Speech to Federation of Conservative Students
|Document type:||public statement|
|Venue:||Conservative Central Office, Smith Square, Westminster|
|Source:||Thatcher Archive: speaking text|
|Editorial comments:||The press release (675/75) was embargoed until 1530. Sections of the text have been checked against the ITN Late Evening News and the conclusion against the BBC Radio News Report 1800 12 July 1975.|
|Themes:||Economy (general discussions), Monetary policy, Labour Party and Socialism, General Elections, Pay, Local government finance, Privatised and state industries, Public spending and borrowing|
At last—at long last—the Government has acted.
The first reaction must be a sign of relief. Everyone now admits the seriousness of Britain's inflation.
Indeed the [ Denis Healey] Chancellor of the Exchequer calls it a "madman's merry-go-round". He's quite right.
But look who's running it. Look who's been taking us all for a ride.
And those who haven't been taken for a ride have been trampled under Foot.
For two elections and sixteen months of government, Mr Wilson, Mr Healey, Mr. Foot and the Labour Party have tried to cover up the crisis.[fo 1]
In February last they offered us price control and a wage bonanza.
In October they offered us a quiet life and the Social Contract.
It's only now they have admitted the failure of easy answers, and called for tough action.
For that much of a conversion we must be thankful.[fo 2]
But it is a conversion bought at a high price.
Two elections won by a Labour Party which pretended there was a simple, comfortable way out of Britain's problems.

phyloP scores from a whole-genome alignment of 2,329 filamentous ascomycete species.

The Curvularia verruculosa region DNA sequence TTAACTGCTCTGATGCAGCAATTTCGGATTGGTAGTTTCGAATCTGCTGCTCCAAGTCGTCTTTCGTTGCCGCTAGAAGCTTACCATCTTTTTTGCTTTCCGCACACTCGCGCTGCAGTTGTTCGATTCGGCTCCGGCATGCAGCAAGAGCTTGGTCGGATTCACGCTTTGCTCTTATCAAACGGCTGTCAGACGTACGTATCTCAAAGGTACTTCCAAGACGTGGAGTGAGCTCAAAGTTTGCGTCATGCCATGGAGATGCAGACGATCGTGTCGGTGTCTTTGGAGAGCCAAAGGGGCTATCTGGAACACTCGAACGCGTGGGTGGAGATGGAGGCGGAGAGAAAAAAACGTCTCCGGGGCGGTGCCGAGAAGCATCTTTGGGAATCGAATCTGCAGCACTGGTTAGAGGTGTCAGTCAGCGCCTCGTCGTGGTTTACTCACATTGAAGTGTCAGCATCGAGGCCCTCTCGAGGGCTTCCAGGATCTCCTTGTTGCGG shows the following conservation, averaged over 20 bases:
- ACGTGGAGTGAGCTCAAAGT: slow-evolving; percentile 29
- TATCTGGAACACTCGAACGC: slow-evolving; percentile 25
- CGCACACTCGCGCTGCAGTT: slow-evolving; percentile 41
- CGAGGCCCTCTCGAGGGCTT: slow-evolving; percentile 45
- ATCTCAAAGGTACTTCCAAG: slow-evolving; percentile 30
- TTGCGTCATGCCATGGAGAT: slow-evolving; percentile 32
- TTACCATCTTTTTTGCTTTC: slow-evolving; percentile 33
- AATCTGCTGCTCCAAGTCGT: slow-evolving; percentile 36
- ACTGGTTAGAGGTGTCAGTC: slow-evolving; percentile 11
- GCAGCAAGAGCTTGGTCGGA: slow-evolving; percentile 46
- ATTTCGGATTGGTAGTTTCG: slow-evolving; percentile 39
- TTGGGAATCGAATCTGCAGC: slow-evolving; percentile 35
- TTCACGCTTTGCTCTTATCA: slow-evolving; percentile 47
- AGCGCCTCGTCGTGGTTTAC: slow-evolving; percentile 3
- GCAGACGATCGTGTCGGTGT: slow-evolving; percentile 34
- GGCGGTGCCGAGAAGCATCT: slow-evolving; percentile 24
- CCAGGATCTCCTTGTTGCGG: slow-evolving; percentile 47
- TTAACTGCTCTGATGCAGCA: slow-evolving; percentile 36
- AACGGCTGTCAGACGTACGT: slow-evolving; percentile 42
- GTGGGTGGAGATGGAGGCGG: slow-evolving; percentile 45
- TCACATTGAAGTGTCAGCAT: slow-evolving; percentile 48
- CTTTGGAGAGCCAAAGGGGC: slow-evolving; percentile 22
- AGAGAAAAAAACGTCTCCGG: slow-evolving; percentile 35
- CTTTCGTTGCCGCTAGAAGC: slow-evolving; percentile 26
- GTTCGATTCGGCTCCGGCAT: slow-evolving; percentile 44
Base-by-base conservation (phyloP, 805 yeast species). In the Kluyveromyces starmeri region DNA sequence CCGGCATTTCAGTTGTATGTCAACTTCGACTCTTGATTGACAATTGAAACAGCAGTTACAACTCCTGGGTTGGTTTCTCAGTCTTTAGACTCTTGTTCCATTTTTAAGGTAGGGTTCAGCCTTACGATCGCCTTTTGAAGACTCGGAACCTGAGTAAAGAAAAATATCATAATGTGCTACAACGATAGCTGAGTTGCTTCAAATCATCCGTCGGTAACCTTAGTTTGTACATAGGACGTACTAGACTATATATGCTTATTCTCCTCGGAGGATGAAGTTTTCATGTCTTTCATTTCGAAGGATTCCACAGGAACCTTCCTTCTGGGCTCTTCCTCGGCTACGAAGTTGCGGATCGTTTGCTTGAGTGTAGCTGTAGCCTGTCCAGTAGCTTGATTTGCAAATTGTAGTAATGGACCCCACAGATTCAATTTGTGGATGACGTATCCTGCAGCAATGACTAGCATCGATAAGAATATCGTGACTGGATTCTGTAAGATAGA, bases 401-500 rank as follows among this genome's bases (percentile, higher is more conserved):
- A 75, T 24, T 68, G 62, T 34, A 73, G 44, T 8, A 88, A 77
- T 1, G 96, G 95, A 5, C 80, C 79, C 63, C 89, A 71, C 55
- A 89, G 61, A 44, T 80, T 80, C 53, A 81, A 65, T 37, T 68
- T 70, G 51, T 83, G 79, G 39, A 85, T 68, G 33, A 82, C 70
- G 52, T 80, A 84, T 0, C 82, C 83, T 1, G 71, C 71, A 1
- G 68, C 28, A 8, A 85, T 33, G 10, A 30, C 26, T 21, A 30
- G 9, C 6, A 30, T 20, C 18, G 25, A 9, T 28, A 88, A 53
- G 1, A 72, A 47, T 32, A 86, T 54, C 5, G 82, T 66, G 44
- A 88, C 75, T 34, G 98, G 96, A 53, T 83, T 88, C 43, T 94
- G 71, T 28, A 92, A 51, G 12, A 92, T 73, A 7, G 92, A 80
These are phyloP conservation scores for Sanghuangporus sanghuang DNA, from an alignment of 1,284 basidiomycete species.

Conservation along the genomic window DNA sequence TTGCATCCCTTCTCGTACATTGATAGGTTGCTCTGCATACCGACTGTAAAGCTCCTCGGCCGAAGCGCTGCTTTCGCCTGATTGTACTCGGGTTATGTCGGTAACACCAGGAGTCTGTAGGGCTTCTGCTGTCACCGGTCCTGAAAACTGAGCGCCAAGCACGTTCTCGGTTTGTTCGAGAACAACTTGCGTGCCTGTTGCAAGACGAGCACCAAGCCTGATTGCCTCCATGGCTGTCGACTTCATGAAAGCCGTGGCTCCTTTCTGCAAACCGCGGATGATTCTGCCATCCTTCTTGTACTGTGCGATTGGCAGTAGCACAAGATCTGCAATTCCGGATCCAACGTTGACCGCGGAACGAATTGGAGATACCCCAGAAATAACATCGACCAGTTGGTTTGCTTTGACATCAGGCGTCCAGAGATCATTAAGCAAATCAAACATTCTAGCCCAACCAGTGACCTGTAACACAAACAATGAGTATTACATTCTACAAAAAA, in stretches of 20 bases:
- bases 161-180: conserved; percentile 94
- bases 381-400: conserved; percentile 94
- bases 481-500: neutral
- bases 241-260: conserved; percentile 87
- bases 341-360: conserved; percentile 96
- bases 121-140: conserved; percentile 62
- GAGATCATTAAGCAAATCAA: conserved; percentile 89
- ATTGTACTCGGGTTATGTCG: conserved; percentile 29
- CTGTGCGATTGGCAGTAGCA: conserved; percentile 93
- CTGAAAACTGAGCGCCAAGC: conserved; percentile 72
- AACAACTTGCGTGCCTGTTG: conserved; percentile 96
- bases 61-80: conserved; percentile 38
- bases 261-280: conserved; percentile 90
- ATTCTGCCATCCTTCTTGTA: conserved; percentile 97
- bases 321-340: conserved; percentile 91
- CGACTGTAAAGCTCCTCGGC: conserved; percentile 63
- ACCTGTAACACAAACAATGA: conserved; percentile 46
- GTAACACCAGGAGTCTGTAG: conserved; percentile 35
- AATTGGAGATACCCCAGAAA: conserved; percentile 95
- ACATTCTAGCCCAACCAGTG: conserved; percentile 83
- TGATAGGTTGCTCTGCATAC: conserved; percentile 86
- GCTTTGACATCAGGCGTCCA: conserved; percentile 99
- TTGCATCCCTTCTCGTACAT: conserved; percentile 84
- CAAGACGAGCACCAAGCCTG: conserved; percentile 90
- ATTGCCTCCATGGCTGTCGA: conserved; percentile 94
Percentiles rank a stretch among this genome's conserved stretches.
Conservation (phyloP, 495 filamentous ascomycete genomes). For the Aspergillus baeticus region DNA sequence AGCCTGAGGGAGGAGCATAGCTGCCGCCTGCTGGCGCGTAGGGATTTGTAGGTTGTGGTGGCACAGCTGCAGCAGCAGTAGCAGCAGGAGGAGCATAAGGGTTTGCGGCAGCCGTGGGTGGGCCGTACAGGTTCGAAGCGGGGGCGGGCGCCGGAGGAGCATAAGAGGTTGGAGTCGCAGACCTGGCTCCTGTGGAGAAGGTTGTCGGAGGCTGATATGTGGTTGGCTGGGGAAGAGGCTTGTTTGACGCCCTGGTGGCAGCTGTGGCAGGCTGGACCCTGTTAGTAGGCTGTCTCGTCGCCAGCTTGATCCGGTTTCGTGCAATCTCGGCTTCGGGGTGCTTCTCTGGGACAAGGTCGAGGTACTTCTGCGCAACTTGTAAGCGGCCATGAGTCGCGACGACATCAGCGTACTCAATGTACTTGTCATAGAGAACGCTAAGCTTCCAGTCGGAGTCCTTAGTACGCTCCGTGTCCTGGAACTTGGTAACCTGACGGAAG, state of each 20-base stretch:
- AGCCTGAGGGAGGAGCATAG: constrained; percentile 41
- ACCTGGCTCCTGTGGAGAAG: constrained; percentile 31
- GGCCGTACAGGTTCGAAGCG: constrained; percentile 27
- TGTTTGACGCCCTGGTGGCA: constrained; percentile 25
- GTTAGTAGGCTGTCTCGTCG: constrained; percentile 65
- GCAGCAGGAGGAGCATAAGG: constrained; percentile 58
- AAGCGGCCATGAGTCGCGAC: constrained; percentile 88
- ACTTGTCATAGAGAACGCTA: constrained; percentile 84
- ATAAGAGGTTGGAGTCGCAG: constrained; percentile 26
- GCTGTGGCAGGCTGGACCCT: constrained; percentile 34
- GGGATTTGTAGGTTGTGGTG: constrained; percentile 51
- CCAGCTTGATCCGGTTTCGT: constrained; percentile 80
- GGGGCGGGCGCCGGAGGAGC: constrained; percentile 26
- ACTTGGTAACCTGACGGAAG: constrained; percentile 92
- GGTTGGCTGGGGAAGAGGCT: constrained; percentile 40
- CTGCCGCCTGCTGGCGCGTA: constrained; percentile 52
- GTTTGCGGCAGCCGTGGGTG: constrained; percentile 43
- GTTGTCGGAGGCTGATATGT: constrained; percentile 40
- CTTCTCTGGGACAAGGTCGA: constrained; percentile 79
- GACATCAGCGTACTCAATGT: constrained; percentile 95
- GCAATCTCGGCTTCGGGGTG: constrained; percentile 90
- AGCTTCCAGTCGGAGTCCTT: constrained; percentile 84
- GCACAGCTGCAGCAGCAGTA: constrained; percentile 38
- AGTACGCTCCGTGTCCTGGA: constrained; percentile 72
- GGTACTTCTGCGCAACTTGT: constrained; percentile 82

Two elections won on a Labour Manifesto which promised free collective bargaining.[fo 3]
Two elections leading to a Labour Government which has stoked up inflation, run down our industry and devalued the pound.
Yes, the Labour Government is now facing up to the crisis.
The crisis of its own making.[fo 4]
Harold Wilson could have fought inflation way back in February 1974 when it was only 12 per cent.
Denis Healey could have fought inflation last October—instead he said it was only 8.4 per cent.
This Government could have fought inflation through sixteen long months —When the rest of Europe was winning the battle —When the Conservative Party was demanding action day in, day out —When the masses of middle Britain were calling in desperation for real leadership.[fo 5]
Yes, they could have fought inflation, but they chose instead to dither, to dally and to delay.
What a price we are paying for that delay.
With each passing day the cost of socialist inaction has increased.
If only the Government had tackled our problems right from the start.[fo 6]
If only the Government had told us the truth and shamed the Left.
If only the Government had had the courage to face reality—
But then I suppose it couldn't have been a Labour Government.
After all, the whole basis of the two Labour Manifestos was that we didn't need any tough measures.[fo 7]
It was all got up by the Press—mere cocktail circuit gossip!
There was nothing to be worried about.
The Labour Party would do a deal with the militants. Britain's future was safe—secured by the Social Contract.
That was Harold Wilson's case.
A special case!
A very special case indeed![fo 8]
For sixteen months his case has been up for trial.
Last Friday he condemned himself.
The Government's White Paper is an admission of guilt.
It pleads guilty on two main counts.[fo 9]
Count 1—Wilfully misleading the voters in two general elections.
Count 2—Recklessly running Britain into debt despite repeated warnings.
But let's look at this White Paper.
It's an attempt to make up for lost time and that we welcome.
But after sixteen months of waiting we might expect a well thought out, carefully balanced, thoroughly researched plan for Britain's survival.[fo 10]
We might reasonably expect it—but we haven't got it!
The White Paper bears all the marks of a panic package cobbled together in haste.
It has the best of intentions but the worst of explanations.
There is a lot more work to be done before it becomes a practical programme to beat inflation.[fo 11]